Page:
The rejuvenation of alternative energy research is readily apparent when considering the fuel cell industry. After decades of little significant change in materials used in the cells, fuel cells -- both hydrogen and methanol -- are undergoing a materials revolution.
A basic fuel cell has three components. The first is the anode electrode, which is attached to a membrane, typically coated in catalyst, which is selectively permeable and exposes reactants to each other. The next part is the electrolyte, most commonly Nafion in methanol fuel cells. The final component is the cathode, an electrode attached to another selectively permeable membrane.
By reactions occurring at the cathode and anode, a voltage difference is yielded, which is how the fuel cell makes power. DailyTech recently reported on a breakthrough in the membranes attached to the electrodes, something which has been relatively unchanged for a long time. Another major breakthrough in the catalyst coating these membranes was also reported.
Now researchers have found a way to improve the third component, the electrolyte layer, for methanol fuel cells. MIT engineers have improved a methanol fuel cell's power output by 50 percent by using a new material. More importantly, they report that the new material is significantly cheaper than the current electrolyte material.
Paula T. Hammond, Bayer Professor of Chemical Engineering lead the MIT team in their research. She says the new material is very promising, not only for fuel cells, but also for traditional batteries, as they use a layer of electrolyte as well. She states, "Our goal is to replace traditional fuel-cell membranes with these cost-effective, highly tunable and better-performing materials."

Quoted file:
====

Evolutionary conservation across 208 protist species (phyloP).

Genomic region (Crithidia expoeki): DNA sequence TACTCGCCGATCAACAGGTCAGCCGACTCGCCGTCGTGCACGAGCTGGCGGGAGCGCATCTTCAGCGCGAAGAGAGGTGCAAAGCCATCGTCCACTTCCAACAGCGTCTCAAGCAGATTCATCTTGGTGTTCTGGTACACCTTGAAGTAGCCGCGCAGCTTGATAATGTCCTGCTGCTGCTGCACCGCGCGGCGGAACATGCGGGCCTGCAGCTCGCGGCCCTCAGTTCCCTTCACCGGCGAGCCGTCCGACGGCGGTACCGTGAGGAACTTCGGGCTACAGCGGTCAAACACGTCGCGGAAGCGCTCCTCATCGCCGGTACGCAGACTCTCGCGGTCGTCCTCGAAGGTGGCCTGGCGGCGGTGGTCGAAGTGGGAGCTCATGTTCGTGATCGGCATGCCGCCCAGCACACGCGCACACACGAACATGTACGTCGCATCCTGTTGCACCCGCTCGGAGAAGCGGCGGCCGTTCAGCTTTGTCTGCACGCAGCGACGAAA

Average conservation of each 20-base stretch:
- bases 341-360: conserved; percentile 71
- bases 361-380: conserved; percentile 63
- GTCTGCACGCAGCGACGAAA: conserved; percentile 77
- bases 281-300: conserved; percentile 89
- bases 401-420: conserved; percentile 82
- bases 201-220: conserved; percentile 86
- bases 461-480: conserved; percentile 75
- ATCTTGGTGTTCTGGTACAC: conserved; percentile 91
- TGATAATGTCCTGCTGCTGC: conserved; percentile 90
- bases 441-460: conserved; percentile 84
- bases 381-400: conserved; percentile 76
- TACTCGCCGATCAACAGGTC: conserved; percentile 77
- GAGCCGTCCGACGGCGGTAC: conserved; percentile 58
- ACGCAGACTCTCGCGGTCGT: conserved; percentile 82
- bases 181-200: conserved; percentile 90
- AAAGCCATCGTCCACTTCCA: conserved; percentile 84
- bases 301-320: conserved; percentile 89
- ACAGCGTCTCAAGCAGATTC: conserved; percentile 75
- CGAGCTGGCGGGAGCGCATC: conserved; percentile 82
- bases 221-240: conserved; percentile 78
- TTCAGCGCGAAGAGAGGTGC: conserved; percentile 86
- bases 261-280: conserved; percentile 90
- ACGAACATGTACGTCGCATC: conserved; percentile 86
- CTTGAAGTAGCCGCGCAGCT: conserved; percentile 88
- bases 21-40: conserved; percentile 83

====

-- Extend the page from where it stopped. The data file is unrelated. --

Hammond authored a work with Avni A. Argun, a postdoctoral chemical engineering associate, and J. Nathan Ashcraft, a graduate student, which appeared recently in the Advanced Materials journal. Their new material is less permeable than the commonly used current electrolyte layer, Nafion, which allows methanol to seep across it, lowering the cell's efficiency.
The new MIT electrolyte film takes advantage of a new materials assembly process known as layer-by-layer assembly. The new approach allows for more careful construction of a chemical surface. Says Hammond, "We were able to tune the structure of [our] film a few nanometers at a time."
The new material has two orders of magnitude less permeability as a result and compares favorably to Nafion in its proton mobility character. The MIT researchers say that despite the new process, the material will be cheaper to make then the old one.
In the test researchers coated a Nafion film with the new material and observed a 50 percent increase in power. Hammond and her team are now looking at moving ahead and using the film independently to entire replace the Nafion layer. They have been working on developing thin stand alone films, much like plastic wrap.
Hammond's team focuses on methanol fuel cells for several reasons. First methanol is easier to make, as it does not require alcohol to be broken down into hydrogen. Secondly as it is a liquid fuel as opposed to hydrogen, which is a gas, it does not need to be stored under pressure and is less flammable than hydrogen. It also has an attractively high energy density.
While it may seem like the components of a fuel cell are advancing piece by piece independently and are not yielding sufficient commercialization, we can be rest assured that these developments will soon see their way into the next generation of fuel cells that hit the market.
And it may be sooner as opposed to later. Next year several companies are set to release commercial methanol fuel cells to a consumer -- a first.
quote: We are going to have some kind of shortage or crisis in the next couple of years and it's going to cause prices for everything to spiral upwards.